From the Dean: Our four likely COVID-19 outcomes

As UND faculty, my wife Dr. Susan Farkas and I had the opportunity to undergo COVID-19 testing before the start of classes this past Sunday during the screening event sponsored through NDSU and held in the Fargodome parking lot near our home in Fargo. We had pre-registered online and the entire process was slick, quick, and uneventful—the folks doing these screenings certainly have been able to expedite the process as they’ve worked their way through a broadened schedule of such events. We remained in our vehicle and only had to roll the windows down to get tested. Although we had nasal swabs done, the experience was not too unpleasant–although for a few seconds it felt a little weird, with a modest burning in the back of my nasal passages. The entire swabbing process took only about seven seconds, and we had no after-effects. Best of all, from the time we drove into the testing site until we were on our way home was probably under 10 minutes–with screening of us both. And we got our negative (yeah!) test results in about a day. Thanks to everyone who made this and other screenings across the state so uneventful, relatively speaking. We certainly have no hesitation about returning for repeat testing as might be indicated.

Since I spend a lot of my time dealing with COVID-related issues, here’s an update on the pandemic and especially its impact here in North Dakota. By the way, these bullet points come from a summary document I prepare every two weeks for the North Dakota University System:

  • Since the start of the pandemic, just over 1 in 100 North Dakotans (1.4%) have been documented to have been infected. It has been estimated that the true frequency of infection is 10-fold higher so that would translate into around 14% of the population in North Dakota.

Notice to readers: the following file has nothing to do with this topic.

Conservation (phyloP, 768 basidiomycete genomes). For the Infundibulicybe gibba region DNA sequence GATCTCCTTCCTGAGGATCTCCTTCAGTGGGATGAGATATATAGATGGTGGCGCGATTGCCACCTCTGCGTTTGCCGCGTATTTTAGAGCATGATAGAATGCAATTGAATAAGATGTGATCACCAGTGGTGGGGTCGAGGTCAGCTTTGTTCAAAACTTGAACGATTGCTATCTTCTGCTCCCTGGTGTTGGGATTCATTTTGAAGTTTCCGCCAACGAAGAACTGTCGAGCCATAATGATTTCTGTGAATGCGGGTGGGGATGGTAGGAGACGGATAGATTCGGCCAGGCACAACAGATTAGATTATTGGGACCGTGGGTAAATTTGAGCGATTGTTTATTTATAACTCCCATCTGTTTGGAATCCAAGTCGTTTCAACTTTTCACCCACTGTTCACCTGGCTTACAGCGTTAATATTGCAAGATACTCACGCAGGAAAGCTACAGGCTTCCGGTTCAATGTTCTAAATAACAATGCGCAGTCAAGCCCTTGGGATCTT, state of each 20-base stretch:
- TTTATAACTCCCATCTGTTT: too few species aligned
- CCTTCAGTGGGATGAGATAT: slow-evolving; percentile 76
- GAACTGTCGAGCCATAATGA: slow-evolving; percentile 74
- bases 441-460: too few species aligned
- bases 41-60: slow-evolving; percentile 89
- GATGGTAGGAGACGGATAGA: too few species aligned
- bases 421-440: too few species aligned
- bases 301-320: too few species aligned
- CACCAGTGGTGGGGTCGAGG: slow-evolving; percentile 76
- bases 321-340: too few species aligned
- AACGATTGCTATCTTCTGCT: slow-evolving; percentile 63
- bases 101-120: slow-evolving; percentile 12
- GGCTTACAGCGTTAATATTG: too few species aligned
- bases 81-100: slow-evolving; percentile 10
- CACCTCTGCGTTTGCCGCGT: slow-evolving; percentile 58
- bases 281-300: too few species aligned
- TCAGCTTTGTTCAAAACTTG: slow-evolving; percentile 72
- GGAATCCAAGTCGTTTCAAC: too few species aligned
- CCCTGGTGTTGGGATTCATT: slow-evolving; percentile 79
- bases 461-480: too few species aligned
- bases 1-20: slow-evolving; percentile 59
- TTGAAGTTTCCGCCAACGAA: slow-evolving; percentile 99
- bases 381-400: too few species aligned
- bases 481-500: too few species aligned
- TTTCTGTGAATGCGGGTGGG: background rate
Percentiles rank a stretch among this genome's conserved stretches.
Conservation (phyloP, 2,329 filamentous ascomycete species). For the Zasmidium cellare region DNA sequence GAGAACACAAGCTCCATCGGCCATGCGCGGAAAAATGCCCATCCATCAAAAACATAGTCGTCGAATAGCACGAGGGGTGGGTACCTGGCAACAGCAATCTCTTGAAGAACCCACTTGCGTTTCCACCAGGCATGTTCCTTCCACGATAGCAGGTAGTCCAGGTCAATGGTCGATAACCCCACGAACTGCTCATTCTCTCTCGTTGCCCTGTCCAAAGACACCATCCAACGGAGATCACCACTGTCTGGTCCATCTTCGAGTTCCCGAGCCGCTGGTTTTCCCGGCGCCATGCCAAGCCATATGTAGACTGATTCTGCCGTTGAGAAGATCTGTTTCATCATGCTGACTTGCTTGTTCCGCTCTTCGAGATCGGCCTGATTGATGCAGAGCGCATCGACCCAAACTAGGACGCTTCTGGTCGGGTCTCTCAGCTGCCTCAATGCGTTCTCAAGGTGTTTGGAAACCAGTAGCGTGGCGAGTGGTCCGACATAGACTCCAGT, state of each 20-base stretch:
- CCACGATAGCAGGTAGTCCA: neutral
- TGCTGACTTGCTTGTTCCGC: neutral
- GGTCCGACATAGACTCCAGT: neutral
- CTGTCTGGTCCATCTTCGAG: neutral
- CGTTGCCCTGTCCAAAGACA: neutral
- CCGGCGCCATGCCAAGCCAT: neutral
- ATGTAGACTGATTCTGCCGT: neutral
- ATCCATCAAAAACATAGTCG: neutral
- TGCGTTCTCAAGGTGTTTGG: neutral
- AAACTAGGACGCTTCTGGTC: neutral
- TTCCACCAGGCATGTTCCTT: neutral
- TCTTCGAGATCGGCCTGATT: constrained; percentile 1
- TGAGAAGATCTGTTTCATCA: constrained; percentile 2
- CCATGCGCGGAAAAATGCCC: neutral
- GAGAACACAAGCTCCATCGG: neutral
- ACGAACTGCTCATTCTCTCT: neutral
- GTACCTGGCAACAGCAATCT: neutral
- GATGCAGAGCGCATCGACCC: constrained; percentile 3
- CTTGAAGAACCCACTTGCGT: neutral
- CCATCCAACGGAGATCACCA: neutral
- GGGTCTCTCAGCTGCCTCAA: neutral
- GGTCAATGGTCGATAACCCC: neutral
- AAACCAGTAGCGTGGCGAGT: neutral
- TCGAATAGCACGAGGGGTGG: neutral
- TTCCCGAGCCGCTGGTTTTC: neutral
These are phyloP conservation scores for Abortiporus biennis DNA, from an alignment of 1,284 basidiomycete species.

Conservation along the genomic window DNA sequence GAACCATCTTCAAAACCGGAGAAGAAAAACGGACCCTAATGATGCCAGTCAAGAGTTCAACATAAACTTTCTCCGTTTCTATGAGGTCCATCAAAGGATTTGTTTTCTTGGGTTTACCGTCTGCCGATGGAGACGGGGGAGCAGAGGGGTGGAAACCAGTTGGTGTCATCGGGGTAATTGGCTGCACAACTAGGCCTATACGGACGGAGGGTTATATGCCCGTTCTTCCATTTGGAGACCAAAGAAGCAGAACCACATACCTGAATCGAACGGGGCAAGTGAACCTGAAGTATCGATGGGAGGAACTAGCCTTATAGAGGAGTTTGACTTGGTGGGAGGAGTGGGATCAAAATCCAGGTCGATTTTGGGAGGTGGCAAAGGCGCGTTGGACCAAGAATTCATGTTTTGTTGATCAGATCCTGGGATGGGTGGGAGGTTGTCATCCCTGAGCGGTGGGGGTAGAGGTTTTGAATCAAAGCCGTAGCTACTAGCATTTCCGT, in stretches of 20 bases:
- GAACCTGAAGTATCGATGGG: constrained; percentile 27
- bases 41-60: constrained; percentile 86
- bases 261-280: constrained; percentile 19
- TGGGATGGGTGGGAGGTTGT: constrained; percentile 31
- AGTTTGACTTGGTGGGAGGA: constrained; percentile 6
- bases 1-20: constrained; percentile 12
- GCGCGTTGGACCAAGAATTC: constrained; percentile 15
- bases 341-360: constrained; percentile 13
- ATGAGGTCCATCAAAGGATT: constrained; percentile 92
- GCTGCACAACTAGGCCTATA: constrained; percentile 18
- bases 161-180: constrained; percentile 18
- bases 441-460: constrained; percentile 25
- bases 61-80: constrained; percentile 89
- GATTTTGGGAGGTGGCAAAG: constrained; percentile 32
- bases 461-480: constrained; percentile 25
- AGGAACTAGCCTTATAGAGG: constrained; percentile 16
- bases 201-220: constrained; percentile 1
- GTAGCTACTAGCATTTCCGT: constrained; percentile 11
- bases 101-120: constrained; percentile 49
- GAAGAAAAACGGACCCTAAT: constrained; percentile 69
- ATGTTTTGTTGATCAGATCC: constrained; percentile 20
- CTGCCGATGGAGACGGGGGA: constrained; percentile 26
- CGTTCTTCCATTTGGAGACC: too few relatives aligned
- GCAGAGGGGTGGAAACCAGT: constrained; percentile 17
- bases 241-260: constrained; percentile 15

• At least one-third (and maybe as many as almost one-half) of patients are asymptomatic, at least when they first are capable of spreading the disease. Thus, relying on self-reported symptoms, temperature checks, and so on, will not identify many of the spreaders.
  • All of North Dakota’s 53 counties have had cases.
  • The current (and ongoing) major outbreak is in Burleigh/Morton counties with about 32% of the active cases, but only 17% of the population of North Dakota.
  • A second current “hot spot” is right here in Grand Forks County, with activity related to the UND campus.
  • The overall mortality rate in North Dakota is about 1.3% and is much higher for the elderly and those with underlying health conditions. This contrasts with the mortality of influenza, which is 10 to 15 times less (around 0.1%)
  • The effective duration of infectivity probably is fewer than 10 days.

To see the latest data, you can see dashboards for North Dakota here and UND here.

Since we all are experiencing some degree of COVID-19 fatigue, perhaps the most pressing question is, “When and how will the pandemic end?” There really only are four conceivable end-games:

  • The virus mutates into a more benign variant, but there is no suggestion that coronaviruses do this in a major way. Thus, this is unlikely.
  • Effective medical treatments are developed that lessen the severity of the infection, and there certainly have been some encouraging developments in this regard.
  • Herd immunity develops (to achieve this protection of the community, it probably requires about two-thirds of the population to be infected). Please note though that this would be a very bad outcome with a disease that has a 1.3 % mortality rate, as it would translate into almost 7,000 COVID-19 deaths in North Dakota, whereas currently we have “only” around 140.
  • An effective vaccine is developed and widely deployed. This is the best long-term option by far, so stay tuned!

Until we reach that resolution or combination of resolutions, however, I would encourage each of you to remain vigilant and consistent in the use of physical distancing, hand-washing, masking-up on or off campus, and getting tested as appropriate. We collectively are a community that cares for one another, and we are in this together. We all need to do our part to keep our community as safe as possible.

Joshua Wynne, MD, MBA, MPH
Vice President for Health Affairs, UND
Dean, UND School of Medicine & Health Sciences